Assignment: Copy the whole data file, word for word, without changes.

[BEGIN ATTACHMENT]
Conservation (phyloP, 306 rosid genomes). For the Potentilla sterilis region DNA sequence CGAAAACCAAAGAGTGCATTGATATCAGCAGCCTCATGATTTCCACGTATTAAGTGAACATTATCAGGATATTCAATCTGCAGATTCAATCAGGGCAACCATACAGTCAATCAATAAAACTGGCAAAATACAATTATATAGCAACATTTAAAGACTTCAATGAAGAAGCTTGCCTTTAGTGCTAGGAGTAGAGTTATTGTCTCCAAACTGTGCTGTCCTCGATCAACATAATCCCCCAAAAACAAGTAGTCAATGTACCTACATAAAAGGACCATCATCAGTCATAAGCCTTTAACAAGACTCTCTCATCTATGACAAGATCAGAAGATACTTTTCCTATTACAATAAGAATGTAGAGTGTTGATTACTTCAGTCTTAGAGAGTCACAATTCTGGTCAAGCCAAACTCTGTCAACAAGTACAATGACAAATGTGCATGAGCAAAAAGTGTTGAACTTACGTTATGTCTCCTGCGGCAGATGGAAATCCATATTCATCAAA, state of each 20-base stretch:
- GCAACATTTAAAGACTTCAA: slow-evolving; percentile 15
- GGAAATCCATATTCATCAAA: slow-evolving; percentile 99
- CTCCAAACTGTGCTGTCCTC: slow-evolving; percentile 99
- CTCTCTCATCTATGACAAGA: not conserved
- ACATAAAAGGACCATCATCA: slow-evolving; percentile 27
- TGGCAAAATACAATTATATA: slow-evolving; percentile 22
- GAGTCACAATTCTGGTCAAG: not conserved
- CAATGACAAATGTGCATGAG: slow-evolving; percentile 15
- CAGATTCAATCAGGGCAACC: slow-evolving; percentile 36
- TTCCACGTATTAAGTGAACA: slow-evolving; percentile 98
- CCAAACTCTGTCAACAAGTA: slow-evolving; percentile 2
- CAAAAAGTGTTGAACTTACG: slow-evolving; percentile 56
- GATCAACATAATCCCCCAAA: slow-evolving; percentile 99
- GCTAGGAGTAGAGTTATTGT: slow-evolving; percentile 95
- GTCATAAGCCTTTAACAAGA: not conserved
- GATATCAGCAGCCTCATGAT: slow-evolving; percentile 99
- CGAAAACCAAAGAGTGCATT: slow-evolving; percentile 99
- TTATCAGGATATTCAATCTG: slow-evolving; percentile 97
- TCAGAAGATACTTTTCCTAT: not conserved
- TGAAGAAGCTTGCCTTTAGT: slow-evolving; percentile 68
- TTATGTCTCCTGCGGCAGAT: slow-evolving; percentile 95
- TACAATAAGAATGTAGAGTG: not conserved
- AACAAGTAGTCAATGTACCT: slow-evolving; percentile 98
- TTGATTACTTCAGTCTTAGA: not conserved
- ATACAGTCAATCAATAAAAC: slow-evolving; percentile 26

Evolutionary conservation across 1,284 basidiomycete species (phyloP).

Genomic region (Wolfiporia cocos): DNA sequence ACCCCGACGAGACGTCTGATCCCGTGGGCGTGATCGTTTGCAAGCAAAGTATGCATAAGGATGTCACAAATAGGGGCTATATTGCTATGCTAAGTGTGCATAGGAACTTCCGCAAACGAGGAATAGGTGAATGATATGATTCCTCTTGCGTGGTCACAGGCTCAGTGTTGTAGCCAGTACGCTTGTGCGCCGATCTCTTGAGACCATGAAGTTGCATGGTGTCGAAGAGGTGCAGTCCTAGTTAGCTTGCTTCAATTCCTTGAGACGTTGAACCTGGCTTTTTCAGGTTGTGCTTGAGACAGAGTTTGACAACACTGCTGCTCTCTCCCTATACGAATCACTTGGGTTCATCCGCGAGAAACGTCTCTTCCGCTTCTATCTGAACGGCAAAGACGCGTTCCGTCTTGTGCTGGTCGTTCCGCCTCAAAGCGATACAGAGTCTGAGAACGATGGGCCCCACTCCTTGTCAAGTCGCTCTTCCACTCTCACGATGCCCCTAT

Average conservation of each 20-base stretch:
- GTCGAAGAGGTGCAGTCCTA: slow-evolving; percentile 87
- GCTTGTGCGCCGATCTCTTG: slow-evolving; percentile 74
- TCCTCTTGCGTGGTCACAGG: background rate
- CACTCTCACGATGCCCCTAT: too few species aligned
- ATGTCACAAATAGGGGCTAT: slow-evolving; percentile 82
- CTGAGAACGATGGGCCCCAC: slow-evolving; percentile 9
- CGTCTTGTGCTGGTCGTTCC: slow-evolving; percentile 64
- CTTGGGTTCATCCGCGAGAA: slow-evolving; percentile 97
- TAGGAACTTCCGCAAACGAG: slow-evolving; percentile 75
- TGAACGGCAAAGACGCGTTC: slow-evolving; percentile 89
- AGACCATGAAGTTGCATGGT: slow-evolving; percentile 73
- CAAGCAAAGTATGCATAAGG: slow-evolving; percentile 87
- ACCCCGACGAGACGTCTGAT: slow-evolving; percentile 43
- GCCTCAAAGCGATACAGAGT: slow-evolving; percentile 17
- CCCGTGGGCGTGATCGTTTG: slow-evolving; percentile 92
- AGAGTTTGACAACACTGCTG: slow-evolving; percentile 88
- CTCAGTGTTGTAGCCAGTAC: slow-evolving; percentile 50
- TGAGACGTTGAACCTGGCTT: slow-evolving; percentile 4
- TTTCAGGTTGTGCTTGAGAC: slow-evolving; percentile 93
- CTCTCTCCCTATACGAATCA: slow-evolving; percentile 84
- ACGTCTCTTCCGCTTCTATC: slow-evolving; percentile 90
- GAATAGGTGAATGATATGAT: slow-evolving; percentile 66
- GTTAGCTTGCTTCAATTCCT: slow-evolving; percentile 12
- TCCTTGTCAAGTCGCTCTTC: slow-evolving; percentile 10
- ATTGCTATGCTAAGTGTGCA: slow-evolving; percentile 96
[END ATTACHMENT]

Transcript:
Conservation (phyloP, 306 rosid genomes). For the Potentilla sterilis region DNA sequence CGAAAACCAAAGAGTGCATTGATATCAGCAGCCTCATGATTTCCACGTATTAAGTGAACATTATCAGGATATTCAATCTGCAGATTCAATCAGGGCAACCATACAGTCAATCAATAAAACTGGCAAAATACAATTATATAGCAACATTTAAAGACTTCAATGAAGAAGCTTGCCTTTAGTGCTAGGAGTAGAGTTATTGTCTCCAAACTGTGCTGTCCTCGATCAACATAATCCCCCAAAAACAAGTAGTCAATGTACCTACATAAAAGGACCATCATCAGTCATAAGCCTTTAACAAGACTCTCTCATCTATGACAAGATCAGAAGATACTTTTCCTATTACAATAAGAATGTAGAGTGTTGATTACTTCAGTCTTAGAGAGTCACAATTCTGGTCAAGCCAAACTCTGTCAACAAGTACAATGACAAATGTGCATGAGCAAAAAGTGTTGAACTTACGTTATGTCTCCTGCGGCAGATGGAAATCCATATTCATCAAA, state of each 20-base stretch:
- GCAACATTTAAAGACTTCAA: slow-evolving; percentile 15
- GGAAATCCATATTCATCAAA: slow-evolving; percentile 99
- CTCCAAACTGTGCTGTCCTC: slow-evolving; percentile 99
- CTCTCTCATCTATGACAAGA: not conserved
- ACATAAAAGGACCATCATCA: slow-evolving; percentile 27
- TGGCAAAATACAATTATATA: slow-evolving; percentile 22
- GAGTCACAATTCTGGTCAAG: not conserved
- CAATGACAAATGTGCATGAG: slow-evolving; percentile 15
- CAGATTCAATCAGGGCAACC: slow-evolving; percentile 36
- TTCCACGTATTAAGTGAACA: slow-evolving; percentile 98
- CCAAACTCTGTCAACAAGTA: slow-evolving; percentile 2
- CAAAAAGTGTTGAACTTACG: slow-evolving; percentile 56
- GATCAACATAATCCCCCAAA: slow-evolving; percentile 99
- GCTAGGAGTAGAGTTATTGT: slow-evolving; percentile 95
- GTCATAAGCCTTTAACAAGA: not conserved
- GATATCAGCAGCCTCATGAT: slow-evolving; percentile 99
- CGAAAACCAAAGAGTGCATT: slow-evolving; percentile 99
- TTATCAGGATATTCAATCTG: slow-evolving; percentile 97
- TCAGAAGATACTTTTCCTAT: not conserved
- TGAAGAAGCTTGCCTTTAGT: slow-evolving; percentile 68
- TTATGTCTCCTGCGGCAGAT: slow-evolving; percentile 95
- TACAATAAGAATGTAGAGTG: not conserved
- AACAAGTAGTCAATGTACCT: slow-evolving; percentile 98
- TTGATTACTTCAGTCTTAGA: not conserved
- ATACAGTCAATCAATAAAAC: slow-evolving; percentile 26

Evolutionary conservation across 1,284 basidiomycete species (phyloP).

Genomic region (Wolfiporia cocos): DNA sequence ACCCCGACGAGACGTCTGATCCCGTGGGCGTGATCGTTTGCAAGCAAAGTATGCATAAGGATGTCACAAATAGGGGCTATATTGCTATGCTAAGTGTGCATAGGAACTTCCGCAAACGAGGAATAGGTGAATGATATGATTCCTCTTGCGTGGTCACAGGCTCAGTGTTGTAGCCAGTACGCTTGTGCGCCGATCTCTTGAGACCATGAAGTTGCATGGTGTCGAAGAGGTGCAGTCCTAGTTAGCTTGCTTCAATTCCTTGAGACGTTGAACCTGGCTTTTTCAGGTTGTGCTTGAGACAGAGTTTGACAACACTGCTGCTCTCTCCCTATACGAATCACTTGGGTTCATCCGCGAGAAACGTCTCTTCCGCTTCTATCTGAACGGCAAAGACGCGTTCCGTCTTGTGCTGGTCGTTCCGCCTCAAAGCGATACAGAGTCTGAGAACGATGGGCCCCACTCCTTGTCAAGTCGCTCTTCCACTCTCACGATGCCCCTAT

Average conservation of each 20-base stretch:
- GTCGAAGAGGTGCAGTCCTA: slow-evolving; percentile 87
- GCTTGTGCGCCGATCTCTTG: slow-evolving; percentile 74
- TCCTCTTGCGTGGTCACAGG: background rate
- CACTCTCACGATGCCCCTAT: too few species aligned
- ATGTCACAAATAGGGGCTAT: slow-evolving; percentile 82
- CTGAGAACGATGGGCCCCAC: slow-evolving; percentile 9
- CGTCTTGTGCTGGTCGTTCC: slow-evolving; percentile 64
- CTTGGGTTCATCCGCGAGAA: slow-evolving; percentile 97
- TAGGAACTTCCGCAAACGAG: slow-evolving; percentile 75
- TGAACGGCAAAGACGCGTTC: slow-evolving; percentile 89
- AGACCATGAAGTTGCATGGT: slow-evolving; percentile 73
- CAAGCAAAGTATGCATAAGG: slow-evolving; percentile 87
- ACCCCGACGAGACGTCTGAT: slow-evolving; percentile 43
- GCCTCAAAGCGATACAGAGT: slow-evolving; percentile 17
- CCCGTGGGCGTGATCGTTTG: slow-evolving; percentile 92
- AGAGTTTGACAACACTGCTG: slow-evolving; percentile 88
- CTCAGTGTTGTAGCCAGTAC: slow-evolving; percentile 50
- TGAGACGTTGAACCTGGCTT: slow-evolving; percentile 4
- TTTCAGGTTGTGCTTGAGAC: slow-evolving; percentile 93
- CTCTCTCCCTATACGAATCA: slow-evolving; percentile 84
- ACGTCTCTTCCGCTTCTATC: slow-evolving; percentile 90
- GAATAGGTGAATGATATGAT: slow-evolving; percentile 66
- GTTAGCTTGCTTCAATTCCT: slow-evolving; percentile 12
- TCCTTGTCAAGTCGCTCTTC: slow-evolving; percentile 10
- ATTGCTATGCTAAGTGTGCA: slow-evolving; percentile 96